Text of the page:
Are video games an inferior good? and other questions

In the big flurry of economic news lately I have a lot of questions and, because I’m just that arrogant, a few answers.

Video game sales were up 10% in February. Now this is a big question. Are video games an inferior good? Obviously when times are shaky, people are going to delay big ticket purchases, even for necessities like houses and refrigerators. But it seems like people who feel really insecure about the near term future would not spend hundreds of dollars on a luxury like a Wii or Xbox. To believe the economy is not starting to recover, we have to believe that people will spend more money on video games when they have less money to spend.

Another question on this same front. Depending which headline you trust, sales either rose 10% or “sales growth slow[ed] in February.” Have some people in the media not gotten the memo? Your guy won. You don’t have to keep looking for a negative spin on any good economic news. I guess an eight year habit of sabotage is hard to turn off overnight.

Another reason to ask “Why would we even consider giving more money to the Big Three?” [by way of Newmark’s Door]:

Fifteen Cars Americans Are Buying
…the Saturn Astra, which saw sales increase 30.3% over last year…General Motors recently announced plans to halt production on all Saturn models and phase the brand out of existence by 2011.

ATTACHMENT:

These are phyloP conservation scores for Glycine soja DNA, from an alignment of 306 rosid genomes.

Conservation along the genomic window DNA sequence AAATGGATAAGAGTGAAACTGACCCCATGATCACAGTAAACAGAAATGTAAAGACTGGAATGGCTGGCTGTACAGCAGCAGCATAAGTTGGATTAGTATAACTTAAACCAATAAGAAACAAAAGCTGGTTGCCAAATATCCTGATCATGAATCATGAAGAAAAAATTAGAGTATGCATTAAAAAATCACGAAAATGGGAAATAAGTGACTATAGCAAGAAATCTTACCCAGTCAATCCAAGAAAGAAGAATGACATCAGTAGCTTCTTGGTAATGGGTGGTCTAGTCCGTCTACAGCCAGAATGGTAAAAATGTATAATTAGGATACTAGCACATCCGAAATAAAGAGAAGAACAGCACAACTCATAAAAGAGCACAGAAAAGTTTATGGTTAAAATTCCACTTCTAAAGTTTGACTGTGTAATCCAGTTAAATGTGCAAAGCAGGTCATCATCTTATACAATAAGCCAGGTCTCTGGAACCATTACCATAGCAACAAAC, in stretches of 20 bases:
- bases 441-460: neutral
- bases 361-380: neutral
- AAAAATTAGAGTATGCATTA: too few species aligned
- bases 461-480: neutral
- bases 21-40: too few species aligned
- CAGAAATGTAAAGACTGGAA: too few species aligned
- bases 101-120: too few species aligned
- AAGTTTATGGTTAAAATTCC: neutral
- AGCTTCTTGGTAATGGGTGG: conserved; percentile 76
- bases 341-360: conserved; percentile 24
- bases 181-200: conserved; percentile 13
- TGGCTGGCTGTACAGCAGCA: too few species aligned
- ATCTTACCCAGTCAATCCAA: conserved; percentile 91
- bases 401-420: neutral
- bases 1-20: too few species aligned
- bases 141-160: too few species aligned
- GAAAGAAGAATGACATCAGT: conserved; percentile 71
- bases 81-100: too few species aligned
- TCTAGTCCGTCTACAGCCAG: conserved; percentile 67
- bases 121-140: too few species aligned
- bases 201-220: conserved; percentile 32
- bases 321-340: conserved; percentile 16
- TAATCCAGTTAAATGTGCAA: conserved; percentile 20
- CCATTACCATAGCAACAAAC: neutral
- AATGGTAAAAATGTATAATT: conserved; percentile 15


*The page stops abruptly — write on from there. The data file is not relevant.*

Doesn’t that kind of management decision making cry out for a Chapter 7, not Chapter 11, bankruptcy and financial oblivion for the people in charge? Recall that Chrysler is doing the same thing, though only with one of its best selling models and not with a whole division.

Retail sales excluding autos rose two months in a row. A week after the report, the Fed announced a $1.25 trillion plan to buy securities in the open market – to print $1.25 trillion dollar. Why now? After the second rise in retail sales, I was ready to argue that this Fed meeting was time for them to adopt a “neutral” stance and mid-summer was probably the ideal time to consider a small but symbolic rate increase. Such a move would have signaled a commitment to the integrity of the dollar, calmed the fears of the Chinese and other foreign bondholders, made US banks and industry more attractive to private foreign capital and eased commodity prices, a big boon to nonfinancial companies and consumers. Instead, the dollar tanked and oil prices are back above $50/barrel – despite a continuing inventory glut and a decision by OPEC to delay production cuts in the name of helping the world economy. Bernanke and Company undid the kindness of OPEC in one unnecessary move. Today, Bernanke is out trying to undo the damage by promising to “taper off” the printing of money. Perhaps instead of all this jawboning, Bernanke ought to branch out from economics and study the politics of Ronald Reagan, “If it’s not broken don’t fix it,” then you won’t have to fix your fix. Until he does learn that lesson, keep a sharp eye out for the next Fed inflation fueled bubble and maybe you can make a worthless buck.

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